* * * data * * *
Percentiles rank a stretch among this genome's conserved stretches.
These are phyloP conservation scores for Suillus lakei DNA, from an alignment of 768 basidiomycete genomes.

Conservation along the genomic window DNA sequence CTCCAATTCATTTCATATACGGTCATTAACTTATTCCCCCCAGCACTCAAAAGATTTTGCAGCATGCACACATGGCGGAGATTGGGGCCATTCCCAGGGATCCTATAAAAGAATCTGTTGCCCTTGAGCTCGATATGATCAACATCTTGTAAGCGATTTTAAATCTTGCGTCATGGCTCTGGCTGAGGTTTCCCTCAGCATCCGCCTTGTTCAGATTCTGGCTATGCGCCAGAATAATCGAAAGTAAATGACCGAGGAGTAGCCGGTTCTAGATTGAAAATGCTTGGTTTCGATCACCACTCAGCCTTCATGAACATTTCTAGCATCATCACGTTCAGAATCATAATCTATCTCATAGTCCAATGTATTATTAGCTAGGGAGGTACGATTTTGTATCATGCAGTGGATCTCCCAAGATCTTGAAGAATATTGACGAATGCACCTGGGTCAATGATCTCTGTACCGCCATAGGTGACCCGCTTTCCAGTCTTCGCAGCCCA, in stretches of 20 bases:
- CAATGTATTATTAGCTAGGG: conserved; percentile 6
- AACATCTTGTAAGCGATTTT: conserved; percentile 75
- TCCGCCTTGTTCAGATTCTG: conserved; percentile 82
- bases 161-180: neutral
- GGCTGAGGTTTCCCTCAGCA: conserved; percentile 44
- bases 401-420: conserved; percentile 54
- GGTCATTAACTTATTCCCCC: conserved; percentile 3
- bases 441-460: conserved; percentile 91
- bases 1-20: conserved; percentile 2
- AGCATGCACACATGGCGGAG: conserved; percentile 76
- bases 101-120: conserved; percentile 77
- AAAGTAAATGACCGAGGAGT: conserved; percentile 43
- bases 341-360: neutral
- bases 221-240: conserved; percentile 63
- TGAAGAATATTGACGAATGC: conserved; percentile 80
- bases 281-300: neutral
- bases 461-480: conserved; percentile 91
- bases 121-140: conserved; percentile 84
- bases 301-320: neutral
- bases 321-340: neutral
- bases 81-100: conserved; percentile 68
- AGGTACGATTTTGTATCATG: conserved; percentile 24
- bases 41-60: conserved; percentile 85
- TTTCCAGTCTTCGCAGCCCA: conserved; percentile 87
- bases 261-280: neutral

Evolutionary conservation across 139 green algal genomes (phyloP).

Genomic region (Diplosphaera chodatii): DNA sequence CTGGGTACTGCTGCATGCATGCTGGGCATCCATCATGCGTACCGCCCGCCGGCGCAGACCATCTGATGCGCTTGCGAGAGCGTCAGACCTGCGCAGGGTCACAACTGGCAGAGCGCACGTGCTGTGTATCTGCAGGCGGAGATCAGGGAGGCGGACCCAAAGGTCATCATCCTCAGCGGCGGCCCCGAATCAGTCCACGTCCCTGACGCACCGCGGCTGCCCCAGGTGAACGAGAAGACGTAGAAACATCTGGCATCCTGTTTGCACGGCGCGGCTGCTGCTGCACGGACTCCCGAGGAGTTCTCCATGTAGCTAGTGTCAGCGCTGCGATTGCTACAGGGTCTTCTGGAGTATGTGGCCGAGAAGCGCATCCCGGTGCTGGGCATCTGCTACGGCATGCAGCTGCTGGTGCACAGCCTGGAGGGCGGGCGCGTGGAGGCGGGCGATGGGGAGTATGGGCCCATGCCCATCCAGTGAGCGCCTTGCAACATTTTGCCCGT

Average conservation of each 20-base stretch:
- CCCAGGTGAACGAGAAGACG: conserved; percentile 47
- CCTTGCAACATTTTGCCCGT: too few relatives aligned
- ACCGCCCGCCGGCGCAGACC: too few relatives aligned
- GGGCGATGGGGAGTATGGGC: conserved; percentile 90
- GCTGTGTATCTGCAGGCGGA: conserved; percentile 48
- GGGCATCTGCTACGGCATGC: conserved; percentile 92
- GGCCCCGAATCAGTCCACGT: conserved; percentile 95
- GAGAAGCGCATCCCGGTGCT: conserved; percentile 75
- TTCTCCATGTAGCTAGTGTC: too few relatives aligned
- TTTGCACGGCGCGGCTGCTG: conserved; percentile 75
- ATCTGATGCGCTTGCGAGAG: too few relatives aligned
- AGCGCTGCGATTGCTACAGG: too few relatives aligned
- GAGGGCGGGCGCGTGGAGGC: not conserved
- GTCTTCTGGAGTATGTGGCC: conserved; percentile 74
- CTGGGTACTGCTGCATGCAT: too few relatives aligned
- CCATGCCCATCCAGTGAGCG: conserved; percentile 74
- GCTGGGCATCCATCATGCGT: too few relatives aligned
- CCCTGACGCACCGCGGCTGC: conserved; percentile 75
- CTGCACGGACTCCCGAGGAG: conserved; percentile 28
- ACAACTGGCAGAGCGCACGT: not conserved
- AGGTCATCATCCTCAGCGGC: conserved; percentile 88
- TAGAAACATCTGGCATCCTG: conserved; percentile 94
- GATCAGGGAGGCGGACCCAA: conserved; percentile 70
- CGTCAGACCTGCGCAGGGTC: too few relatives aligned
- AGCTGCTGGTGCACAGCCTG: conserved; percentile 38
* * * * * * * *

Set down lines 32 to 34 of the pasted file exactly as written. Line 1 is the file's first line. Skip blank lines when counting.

- CCCAGGTGAACGAGAAGACG: conserved; percentile 47
- CCTTGCAACATTTTGCCCGT: too few relatives aligned
- ACCGCCCGCCGGCGCAGACC: too few relatives aligned